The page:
If or when Eagle Specialty Materials is ready to hire back former Blackjewel LLC coal miners and ramp up production again, Bob is ready.
“I have already called them when they sent us a letter asking if we would come back,” he said. “I said I would go back.”
A haul truck driver for Blackjewel, Bob is one of nearly 600 Eagle Butte and Belle Ayr mine employees who were abruptly locked out of their jobs without notice July 1.
Not his real name, Bob asked not to be identified because he’s already found another job, but said he would welcome a call back to his job mining coal. He said he wants to be fair to his new employer and not leave that company in a bad way, unlike what happened with Blackjewel.
“If I would get called back, that would be great,” Bob said. “But I want to leave where I’m at on good terms, too. … The way this all happened (with the lockout) left a lot of people hurt.”
Bob said he held out as long as he could in hopes the mines would reopen sooner, but in the end had to take another job, something he said many of his coworkers also have done.
“It’s been really tight money-wise and I just got this other job not even a month ago,” he said. “We drained our savings pretty much all the way, took money out of the 401(k), but you gotta do what you gotta do.
“I’ve run into people who say it’s been really bad for them. They’ve got other jobs and there have been some who went up to Montana and, from what I heard, the ones who got picked up at the other mines (in the Powder River Basin) actually got more money. That’s good for them.”
Just how close that call-back may be coming for Bob and hundreds of other Campbell County coal miners is anyone’s guess. But a significant sign came Friday that it may be soon.
Sources close to the companies involved say Eagle Specialty Materials may be close to closing its deal to assume ownership of the Eagle Butte and Belle Ayr coal mines.
While an official announcement about the status of the sale hasn’t been made, Campbell County received a $13.5 million payment from Contura Energy on Friday afternoon. That payment was part of the sale deal with Contura Energy Co. to settle a $15.1 million ad valorem tax bill with the county. The $13.5 million was to be paid upon the deal with Eagle Specialty Materials closing.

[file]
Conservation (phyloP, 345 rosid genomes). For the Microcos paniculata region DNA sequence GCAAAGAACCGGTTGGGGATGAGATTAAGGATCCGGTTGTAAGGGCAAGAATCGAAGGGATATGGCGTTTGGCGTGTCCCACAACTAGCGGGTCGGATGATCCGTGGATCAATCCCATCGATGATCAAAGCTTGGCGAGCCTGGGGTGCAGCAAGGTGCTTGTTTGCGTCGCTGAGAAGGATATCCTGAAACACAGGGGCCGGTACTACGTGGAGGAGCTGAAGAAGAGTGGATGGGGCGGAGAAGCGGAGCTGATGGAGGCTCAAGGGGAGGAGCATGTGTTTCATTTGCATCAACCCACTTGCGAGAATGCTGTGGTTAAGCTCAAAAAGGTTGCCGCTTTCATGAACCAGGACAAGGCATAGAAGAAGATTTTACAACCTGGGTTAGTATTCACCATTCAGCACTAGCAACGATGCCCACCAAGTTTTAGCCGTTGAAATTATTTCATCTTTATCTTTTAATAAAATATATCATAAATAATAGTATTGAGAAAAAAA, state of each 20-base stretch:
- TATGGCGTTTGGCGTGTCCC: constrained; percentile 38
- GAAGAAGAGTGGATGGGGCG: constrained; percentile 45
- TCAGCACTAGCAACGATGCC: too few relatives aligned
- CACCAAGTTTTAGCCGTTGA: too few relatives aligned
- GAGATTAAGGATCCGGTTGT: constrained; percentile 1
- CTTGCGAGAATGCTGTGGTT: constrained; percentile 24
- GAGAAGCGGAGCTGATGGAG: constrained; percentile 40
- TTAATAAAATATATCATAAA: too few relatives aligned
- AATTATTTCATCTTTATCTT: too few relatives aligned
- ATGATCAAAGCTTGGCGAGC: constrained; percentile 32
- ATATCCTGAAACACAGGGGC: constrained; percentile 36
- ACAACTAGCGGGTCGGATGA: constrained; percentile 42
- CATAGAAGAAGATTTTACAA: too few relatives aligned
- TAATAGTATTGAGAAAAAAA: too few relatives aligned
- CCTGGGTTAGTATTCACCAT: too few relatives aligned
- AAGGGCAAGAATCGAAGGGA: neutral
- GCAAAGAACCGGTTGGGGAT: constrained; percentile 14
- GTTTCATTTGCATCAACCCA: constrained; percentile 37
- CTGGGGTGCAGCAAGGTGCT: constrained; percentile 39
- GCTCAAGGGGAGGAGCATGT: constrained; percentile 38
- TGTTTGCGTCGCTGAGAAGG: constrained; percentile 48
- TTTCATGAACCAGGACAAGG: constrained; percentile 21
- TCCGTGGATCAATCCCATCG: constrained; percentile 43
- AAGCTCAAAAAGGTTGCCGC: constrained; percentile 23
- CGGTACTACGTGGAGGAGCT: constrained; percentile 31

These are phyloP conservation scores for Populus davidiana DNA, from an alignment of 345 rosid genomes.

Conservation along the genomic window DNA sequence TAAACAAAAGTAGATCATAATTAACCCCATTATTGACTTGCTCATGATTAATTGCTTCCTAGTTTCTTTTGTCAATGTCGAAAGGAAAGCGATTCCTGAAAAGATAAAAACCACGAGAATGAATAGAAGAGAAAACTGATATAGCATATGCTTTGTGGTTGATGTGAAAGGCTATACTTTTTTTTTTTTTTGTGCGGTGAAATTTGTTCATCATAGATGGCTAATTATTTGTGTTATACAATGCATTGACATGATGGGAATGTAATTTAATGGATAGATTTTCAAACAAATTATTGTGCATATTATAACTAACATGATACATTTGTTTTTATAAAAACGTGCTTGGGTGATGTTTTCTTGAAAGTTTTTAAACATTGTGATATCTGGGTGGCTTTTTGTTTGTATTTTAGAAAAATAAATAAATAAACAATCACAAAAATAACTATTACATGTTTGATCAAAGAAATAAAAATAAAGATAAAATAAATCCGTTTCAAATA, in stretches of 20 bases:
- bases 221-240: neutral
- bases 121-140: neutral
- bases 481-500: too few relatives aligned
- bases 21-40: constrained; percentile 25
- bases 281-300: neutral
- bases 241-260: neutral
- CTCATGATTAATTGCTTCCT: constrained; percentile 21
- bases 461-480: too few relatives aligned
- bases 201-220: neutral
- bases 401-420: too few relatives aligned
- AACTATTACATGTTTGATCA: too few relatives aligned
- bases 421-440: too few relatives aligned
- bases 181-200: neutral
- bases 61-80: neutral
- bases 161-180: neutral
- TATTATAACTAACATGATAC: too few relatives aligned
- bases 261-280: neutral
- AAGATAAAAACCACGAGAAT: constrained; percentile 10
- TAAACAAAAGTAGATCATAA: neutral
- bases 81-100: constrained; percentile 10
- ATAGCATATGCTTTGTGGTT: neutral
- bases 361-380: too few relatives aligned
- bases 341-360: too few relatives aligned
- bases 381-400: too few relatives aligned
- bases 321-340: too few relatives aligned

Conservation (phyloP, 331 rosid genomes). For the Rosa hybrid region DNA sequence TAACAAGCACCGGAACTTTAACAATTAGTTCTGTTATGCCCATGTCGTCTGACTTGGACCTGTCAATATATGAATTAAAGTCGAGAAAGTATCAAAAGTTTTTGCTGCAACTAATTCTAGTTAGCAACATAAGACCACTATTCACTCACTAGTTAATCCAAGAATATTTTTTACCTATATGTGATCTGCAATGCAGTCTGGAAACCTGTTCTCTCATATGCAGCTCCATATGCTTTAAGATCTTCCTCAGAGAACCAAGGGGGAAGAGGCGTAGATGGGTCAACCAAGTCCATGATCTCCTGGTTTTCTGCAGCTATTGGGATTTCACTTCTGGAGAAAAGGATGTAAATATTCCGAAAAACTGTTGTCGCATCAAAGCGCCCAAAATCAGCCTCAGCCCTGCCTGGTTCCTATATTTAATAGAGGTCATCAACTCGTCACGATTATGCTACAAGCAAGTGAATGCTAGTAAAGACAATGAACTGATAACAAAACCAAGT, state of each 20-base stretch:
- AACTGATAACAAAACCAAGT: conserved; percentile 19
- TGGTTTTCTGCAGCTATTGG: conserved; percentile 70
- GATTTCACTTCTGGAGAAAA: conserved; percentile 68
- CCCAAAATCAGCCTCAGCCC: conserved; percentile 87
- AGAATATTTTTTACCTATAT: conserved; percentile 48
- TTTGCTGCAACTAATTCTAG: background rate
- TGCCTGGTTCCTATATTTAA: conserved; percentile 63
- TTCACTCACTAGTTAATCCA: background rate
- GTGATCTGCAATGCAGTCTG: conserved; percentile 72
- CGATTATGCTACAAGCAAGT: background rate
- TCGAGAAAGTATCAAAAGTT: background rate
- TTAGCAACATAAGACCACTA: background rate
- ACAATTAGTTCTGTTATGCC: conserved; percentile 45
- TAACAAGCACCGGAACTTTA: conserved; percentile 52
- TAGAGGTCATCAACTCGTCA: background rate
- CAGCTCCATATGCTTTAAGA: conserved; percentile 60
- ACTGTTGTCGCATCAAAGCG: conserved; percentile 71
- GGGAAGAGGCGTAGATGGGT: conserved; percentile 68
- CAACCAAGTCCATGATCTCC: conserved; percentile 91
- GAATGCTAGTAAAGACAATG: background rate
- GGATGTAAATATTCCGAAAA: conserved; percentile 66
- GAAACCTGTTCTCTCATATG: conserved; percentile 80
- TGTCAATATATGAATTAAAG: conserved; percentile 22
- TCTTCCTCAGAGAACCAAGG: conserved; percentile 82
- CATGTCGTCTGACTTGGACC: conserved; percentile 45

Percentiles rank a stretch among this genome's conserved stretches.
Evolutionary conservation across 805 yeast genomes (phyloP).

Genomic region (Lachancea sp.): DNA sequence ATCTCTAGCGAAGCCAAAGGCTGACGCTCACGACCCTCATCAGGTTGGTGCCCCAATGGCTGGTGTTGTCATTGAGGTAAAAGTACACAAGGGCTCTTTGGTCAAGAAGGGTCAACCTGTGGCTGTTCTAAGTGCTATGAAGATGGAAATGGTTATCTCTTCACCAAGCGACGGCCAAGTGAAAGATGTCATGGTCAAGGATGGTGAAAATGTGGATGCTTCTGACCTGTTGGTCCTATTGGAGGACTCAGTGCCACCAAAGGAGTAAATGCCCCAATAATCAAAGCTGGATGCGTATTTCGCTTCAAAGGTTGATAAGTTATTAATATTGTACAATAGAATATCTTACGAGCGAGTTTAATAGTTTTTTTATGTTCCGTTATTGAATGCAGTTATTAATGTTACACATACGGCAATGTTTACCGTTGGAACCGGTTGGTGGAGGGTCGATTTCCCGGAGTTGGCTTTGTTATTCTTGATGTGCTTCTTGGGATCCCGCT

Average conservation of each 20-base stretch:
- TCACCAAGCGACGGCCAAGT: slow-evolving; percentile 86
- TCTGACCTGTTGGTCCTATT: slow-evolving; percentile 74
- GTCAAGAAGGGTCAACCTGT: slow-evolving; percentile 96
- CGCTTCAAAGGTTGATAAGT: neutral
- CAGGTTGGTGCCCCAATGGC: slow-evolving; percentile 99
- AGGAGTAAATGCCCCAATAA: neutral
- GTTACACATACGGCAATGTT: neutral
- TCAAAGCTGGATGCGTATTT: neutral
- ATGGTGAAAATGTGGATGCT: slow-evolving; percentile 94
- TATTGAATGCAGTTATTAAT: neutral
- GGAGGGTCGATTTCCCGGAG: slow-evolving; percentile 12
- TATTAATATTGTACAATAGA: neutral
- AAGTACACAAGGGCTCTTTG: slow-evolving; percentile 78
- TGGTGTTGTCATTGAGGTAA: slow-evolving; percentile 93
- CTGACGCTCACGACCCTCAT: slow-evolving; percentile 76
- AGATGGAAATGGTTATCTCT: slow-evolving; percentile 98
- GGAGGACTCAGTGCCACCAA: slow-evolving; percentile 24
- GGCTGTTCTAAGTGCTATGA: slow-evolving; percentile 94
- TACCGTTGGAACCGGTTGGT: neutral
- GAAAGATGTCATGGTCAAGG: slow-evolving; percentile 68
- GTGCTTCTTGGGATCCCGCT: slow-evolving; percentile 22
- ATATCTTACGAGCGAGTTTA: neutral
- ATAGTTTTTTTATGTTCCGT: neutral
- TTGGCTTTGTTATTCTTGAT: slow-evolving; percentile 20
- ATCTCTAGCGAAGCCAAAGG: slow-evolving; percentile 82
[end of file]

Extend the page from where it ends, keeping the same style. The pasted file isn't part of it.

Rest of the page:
Campbell County Commission Chairman Rusty Bell confirmed Friday afternoon the payment had come through.
“We’ve got that money. It came in about an hour ago,” he said at about 2:40 p.m. “It’s exciting to see things moving forward.”
Bell said he hasn’t heard yet if a promised $1.8 million payment had been made to cover outstanding wages and benefits still owed to Powder River Basin coal miners who were locked out Blackjewel filed for bankruptcy.
“We want to make sure that $1.8 million for the back pay also gets paid,” he said. “That’s important.”
He also said the county is looking forward to working with ESM and its parent company, Alabama-based FM Coal.
“Let’s see something good happen going forward with a new company and see if they can operate it better than the others, Blackjewel and Contura,” Bell said. That shouldn’t be difficult because “the bar’s pretty low there. … We like the mine plan ESM has and we like that those mines aren’t going to be funneling money anymore to whatever hole Blackjewel is.”
A quick rundown
When the deal officially closes, it also will end a volatile chapter in the lives of the mines, which have been among the nation’s most productive for decades.
Contura bought the mines in 2015 when Alpha Natural Resources auctioned them off in its Chapter 11 bankruptcy reorganization. Contura then sold the mines to Blackjewel in a deal where Blackjewel didn’t pay any money up front and instead assumed debt associated with the mines.
Less than two years later, Blackjewel had not only failed to pay that assumed debt, it also piled up more than $100 million of its own in unpaid royalties, taxes and bills from its vendors. A bankruptcy filing the morning of July 1 was followed hours later by a sudden shutdown of all Blackjewel operations in Wyoming, Kentucky, Virginia and West Virginia. The move also locked out about 1,700 workers, including 580 at the Wyoming mines.
Still on the hook for more than $230 million worth of reclamation obligations attached to Eagle Butte and Belle Ayr, Contura was the winning bidder during Blackjewel’s bankruptcy auction. But the company couldn’t come to an agreement with the federal government over unpaid royalties and another deal was struck with ESM and FM Coal.
In addition to paying the $13.5 million to Campbell County, Contura also agreed to pay Eagle Specialty Materials $90 million to assume the reclamation obligations. ESM also has agreed to guarantee about $100 million worth of reclamation of some of Blackjewel’s smaller defunct operations in Appalachia.
Eagle also will pay Blackjewel $16.2 million in cash; $22 million to Blackjewel’s senior debt holder, Riverstone Credit Parters; pay any unpaid bills and debts incurred during the bankruptcy up to about $4.3 million; and repay 50% of the county production taxes Blackjewel owes.